Gwynn didn’t have much of a choice, and she doubted he was alone. If she tried to run for it now he’d gun her down before she’d left the shed. She had no idea how to even get into the ship; there was no way she’d just hop into it and close the doors on him.

Careful and shaking, she turned around. Her knife felt heavy by her side; a wonderful reminder of how she wouldn’t be able to defend herself. The cut on his face hadn’t healed well from the last time she had gotten close enough. She wouldn’t get anywhere near him this time.

He smiled, and she cringed. If she could burn that terrible expression of his smug face, she would.

“That’s it. Down on your knees. Hands behind your head.”

She glared at him, but did as he said. She needed to buy time somehow, but she was out of options. He’d kill her if she as much as twitched her little finger.

“There’s a good girl.” He pulled his radio out of his pocket. “Boss, we-”

The unmistakable sound of wooden plank against back of head sounded through the small shed. It wasn’t a loud crunch by any means, but terror had a way of sharpening your senses.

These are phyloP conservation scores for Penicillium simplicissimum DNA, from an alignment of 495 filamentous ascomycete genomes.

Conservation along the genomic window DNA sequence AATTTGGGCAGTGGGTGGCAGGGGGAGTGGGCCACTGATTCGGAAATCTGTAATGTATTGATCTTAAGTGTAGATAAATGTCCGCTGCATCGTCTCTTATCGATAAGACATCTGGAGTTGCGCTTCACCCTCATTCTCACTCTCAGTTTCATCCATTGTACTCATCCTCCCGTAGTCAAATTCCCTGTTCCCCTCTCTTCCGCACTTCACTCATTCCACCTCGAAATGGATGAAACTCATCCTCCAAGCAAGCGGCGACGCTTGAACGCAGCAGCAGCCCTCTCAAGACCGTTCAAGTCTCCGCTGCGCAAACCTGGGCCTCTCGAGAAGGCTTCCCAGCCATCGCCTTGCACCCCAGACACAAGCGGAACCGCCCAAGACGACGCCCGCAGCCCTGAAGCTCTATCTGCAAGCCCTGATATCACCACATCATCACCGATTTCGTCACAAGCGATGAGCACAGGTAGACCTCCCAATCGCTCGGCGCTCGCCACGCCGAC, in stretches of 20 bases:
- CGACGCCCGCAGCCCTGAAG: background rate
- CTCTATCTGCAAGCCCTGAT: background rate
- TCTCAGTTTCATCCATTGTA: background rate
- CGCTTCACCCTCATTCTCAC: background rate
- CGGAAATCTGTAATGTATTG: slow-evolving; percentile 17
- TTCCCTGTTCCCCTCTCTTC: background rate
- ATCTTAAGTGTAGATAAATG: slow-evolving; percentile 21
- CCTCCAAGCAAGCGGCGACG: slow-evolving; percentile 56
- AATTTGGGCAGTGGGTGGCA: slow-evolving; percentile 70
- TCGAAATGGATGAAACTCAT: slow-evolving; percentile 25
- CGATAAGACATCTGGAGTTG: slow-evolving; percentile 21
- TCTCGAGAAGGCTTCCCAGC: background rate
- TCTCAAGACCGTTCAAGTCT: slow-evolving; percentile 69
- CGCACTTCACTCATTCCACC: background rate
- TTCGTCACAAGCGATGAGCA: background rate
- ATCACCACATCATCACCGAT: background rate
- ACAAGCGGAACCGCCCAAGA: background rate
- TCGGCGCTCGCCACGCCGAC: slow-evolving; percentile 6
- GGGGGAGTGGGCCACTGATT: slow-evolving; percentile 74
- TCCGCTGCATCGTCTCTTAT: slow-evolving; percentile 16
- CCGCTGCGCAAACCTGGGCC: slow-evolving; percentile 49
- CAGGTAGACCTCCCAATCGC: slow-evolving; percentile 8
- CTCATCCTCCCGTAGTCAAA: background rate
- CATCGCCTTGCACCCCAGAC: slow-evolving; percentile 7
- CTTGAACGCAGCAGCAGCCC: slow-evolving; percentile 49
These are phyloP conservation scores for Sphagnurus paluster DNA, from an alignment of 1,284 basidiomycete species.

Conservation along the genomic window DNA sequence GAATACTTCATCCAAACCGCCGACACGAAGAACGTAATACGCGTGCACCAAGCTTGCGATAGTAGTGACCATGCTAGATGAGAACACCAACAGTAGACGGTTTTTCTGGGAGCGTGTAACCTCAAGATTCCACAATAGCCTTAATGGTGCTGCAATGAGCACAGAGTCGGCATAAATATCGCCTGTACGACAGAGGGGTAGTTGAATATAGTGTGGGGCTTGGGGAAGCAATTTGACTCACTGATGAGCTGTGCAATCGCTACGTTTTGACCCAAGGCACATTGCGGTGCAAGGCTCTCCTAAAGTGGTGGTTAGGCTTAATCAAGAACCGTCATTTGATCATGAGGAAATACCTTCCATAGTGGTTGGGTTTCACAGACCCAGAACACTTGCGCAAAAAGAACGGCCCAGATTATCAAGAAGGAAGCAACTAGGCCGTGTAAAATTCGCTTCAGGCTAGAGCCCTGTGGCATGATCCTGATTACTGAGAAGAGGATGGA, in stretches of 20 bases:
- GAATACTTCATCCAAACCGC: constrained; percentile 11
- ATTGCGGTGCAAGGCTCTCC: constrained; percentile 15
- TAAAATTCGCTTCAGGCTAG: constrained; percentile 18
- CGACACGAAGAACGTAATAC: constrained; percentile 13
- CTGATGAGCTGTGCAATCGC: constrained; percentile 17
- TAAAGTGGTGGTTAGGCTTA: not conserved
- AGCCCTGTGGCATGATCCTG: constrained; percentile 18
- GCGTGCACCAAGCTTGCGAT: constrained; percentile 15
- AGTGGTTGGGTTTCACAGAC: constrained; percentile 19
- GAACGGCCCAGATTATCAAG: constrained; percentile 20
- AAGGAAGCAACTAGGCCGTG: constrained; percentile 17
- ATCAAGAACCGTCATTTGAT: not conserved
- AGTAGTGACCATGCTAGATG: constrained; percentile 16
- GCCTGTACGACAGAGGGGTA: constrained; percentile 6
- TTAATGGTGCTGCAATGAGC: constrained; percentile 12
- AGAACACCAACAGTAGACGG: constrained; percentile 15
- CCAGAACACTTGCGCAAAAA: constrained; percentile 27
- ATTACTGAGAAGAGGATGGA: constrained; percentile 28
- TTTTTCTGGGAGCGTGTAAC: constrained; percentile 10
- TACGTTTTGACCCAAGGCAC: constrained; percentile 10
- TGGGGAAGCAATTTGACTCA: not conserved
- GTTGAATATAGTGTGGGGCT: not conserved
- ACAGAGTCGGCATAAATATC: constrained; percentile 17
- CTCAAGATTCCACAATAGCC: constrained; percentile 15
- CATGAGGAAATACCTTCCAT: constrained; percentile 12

He went down, and lay in a crumbled heap on the floor.

Gwynn bolted for him, and kicked him in his ribs. “You asshole! You-”

Someone’s wrist grabbed her, and she froze. Of course whoever had taken down her torturer was still there, but he had saved her. She figured he couldn’t be all bad, and kicking her torturer where it hurt had seemed more important.

Gwynn spun around, prepared to headbutt her saviour if he wore the wrong colours. She was surprised that he first moved with her, then let her go completely. She had been prepared for the sudden movement to hurt her wrists. Instead, she was free.

For the third time that night, she froze. “Jona?”

He grinned his wonderful, alive smile at her. “Yup! Alive and kickin’! Faked my own death. Pretty convincing, huh? Come on, let’s get off this rock.”